Tuesday, December 8, 2015

What was I thinking?

Our first seed order came in today.  It included a packet of 1000 Candy Onion seeds.  What was I thinking?  We seed 12 packs of onions per flat, with 60 seeds per pack--that's 720 seeds per flat--so 1000 seeds is only 1 flat and 4paks.  We sell a lot of onions.  So I had to scramble to add another 5000 seeds to another company's seed order, since it would cost $8.50 to ship the 5000 seeds.

Seeds are so expensive but we need healthy seeds to grow good plants.

While on the topic of onions, these are the varieties of onions and onion-related plants we grow:
Candy Onions:  These are day neutral onions, large and sweet and store fairly well (ours keep well into March).
Walla Walla Onions:  These are also large, sweet, and we find we have to use these first--keep OK till end of Dec.
 Ailsa Craig, Sister strain to Kelsay Sweet Giant,  can become giant onions under ideal growing conditions, adequate moisture and a long enough season.  Our growing season is not long enough for giant ones, but they become a good size, and are sweet enough to eat large slices raw.  We find that these keep marginally longer than Walla Walla.
 Red Onions  For me these are the best keepers, usually right till green onions are available from next year's crop.
 White Sweet Spanish onions:  Large and sweet, they are the second-longest keepers, well into spring.  These are an open-pollinated heritage variety.
 Leeks:  We love leek and potato soup, aka "Cock-a-leekie Soup" when made with chicken broth and meat.  Ours don't get as fat as store bought ones due to short season, but worth growing.
Onions need fertile soil, and a steady supply of moisture,since they have shallow root systems.  They do not like any competition from weeds at all.  My onion beds are the first to be weeded, and are rigorously maintained even when other plants get neglected.

I spoke about another onion family member, garlic, in the previous post.

I plant all my onions from young plants started from seed in the greenhouse, but one can also grow them from sets--small onion bulbs grown the year before, and properly cured.  The ideal size of sets is 1/2-3/4" in diameter.  Smaller ones won't make large onions and larger ones may go to seed very quickly.
The bulbs of onions should not be covered with soil.  But leeks can be planted deeper to blanch the lower part of the stalk.

For my own garden I am trying Borlotti Beans.  They have interesting pods and if dried have nice white and red speckled bean seeds.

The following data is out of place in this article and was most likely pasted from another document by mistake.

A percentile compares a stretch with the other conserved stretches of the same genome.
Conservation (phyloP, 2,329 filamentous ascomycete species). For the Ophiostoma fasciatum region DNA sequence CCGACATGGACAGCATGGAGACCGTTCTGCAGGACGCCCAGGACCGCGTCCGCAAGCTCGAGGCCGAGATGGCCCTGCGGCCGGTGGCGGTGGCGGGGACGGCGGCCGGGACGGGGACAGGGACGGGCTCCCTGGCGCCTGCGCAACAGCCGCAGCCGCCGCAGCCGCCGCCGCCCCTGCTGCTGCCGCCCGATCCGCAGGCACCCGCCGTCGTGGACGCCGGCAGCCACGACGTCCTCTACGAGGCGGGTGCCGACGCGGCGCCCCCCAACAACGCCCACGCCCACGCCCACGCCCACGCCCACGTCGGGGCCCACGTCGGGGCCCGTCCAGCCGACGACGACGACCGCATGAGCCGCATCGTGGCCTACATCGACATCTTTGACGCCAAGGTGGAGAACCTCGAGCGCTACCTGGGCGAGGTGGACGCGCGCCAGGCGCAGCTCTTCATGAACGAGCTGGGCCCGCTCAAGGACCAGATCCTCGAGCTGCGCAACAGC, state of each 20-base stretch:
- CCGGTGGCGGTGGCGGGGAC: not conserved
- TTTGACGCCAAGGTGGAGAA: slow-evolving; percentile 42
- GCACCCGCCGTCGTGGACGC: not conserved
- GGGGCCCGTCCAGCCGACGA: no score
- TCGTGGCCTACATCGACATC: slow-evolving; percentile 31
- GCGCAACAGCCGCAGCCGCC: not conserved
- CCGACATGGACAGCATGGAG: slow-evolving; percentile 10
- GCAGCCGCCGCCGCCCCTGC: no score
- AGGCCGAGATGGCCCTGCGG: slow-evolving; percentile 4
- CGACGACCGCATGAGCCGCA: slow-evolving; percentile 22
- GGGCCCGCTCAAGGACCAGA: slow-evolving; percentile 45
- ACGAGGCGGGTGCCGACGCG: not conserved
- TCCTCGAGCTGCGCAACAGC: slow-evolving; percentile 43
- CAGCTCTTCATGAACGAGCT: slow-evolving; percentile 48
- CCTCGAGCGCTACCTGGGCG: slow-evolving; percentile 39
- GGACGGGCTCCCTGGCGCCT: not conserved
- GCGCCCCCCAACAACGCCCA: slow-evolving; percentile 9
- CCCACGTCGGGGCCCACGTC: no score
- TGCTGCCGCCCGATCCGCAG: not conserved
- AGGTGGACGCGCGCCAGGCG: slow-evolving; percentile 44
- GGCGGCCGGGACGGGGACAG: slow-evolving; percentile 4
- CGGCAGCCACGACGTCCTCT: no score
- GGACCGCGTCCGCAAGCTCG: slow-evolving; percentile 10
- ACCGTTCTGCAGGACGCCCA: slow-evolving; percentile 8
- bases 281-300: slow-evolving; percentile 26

And just for fun, we are planting Canary Bird Vines.  This vining plant is related to nasturtiums, but can easily grow to 7' tall on a trellis.


Friday, November 6, 2015

What's Happening in the North?

I finished all the outdoor work that I had set as my goal:  The garden is all cleaned, rototilled, and I planted a wee patch of 40 garlic cloves--my first try at growing garlic.  See the black arrow in the photo--that's my 4' square garlic patch.

 I have read too much unnerving information about garlic imported from China, which is commonly sold in grocery stores, so I went to the local Garlic Festival to buy seed garlic from the best garlic growers in the area.  I bought lovely purple-skinned garlic heads, then planted the biggest cloves.

I am told garlic is best planted in fall (like tulip bulbs), covering with straw insulates the ground, so roots can form before the garlic freezes.  Early in spring I will have to remove the straw cover so the ground can warm up.

We had our first snowfall a few days ago.

So even if I hadn't finished what I wanted to do, the snow would have declared an end to the outside work.

Have also been busy with greenhouse orders.  All the pre-started plants had to be ordered early, so those orders were done before the end of October.  The big seed order is in, and two smaller ones, Stokes and T&T will be ordered as soon as the new catalogues arrive.

Since I am making the garden smaller next year, I have to plan how to include some of everything we enjoy.  I can't reduce the 5 long rows of onions, or the 4 long rows of different types of potatoes.  Not likely to reduce the 26 tomato plants that I usually grow, nor the 2 doz slicing cucumber plants.

I hope our berry patch produces well next year.  We have about 40 Haskap bushes, 16 saskatoon bushes, 30' of purple raspberries, 30' of black raspberries, 70' of red raspberries, lots of gooseberries (green and red), currants (red, white, black), josta-berries (cross between black currant and gooseberry) and 5 goji berries.  I managed to get them all cleaned and a lot of them mulched with chopped leaves to a deep depth, which should keep down weed germination next year.  Our 9 cherry bushes have also been cleaned and mulched with wood chips.

And I hate watering the plants that I am keeping over for stock plants in the basement windows, and checking them for bugs.

Mosquito Plants

In reply to a reader who was wanting to know what a mosquito plant is.  Here is the Wikipedia link.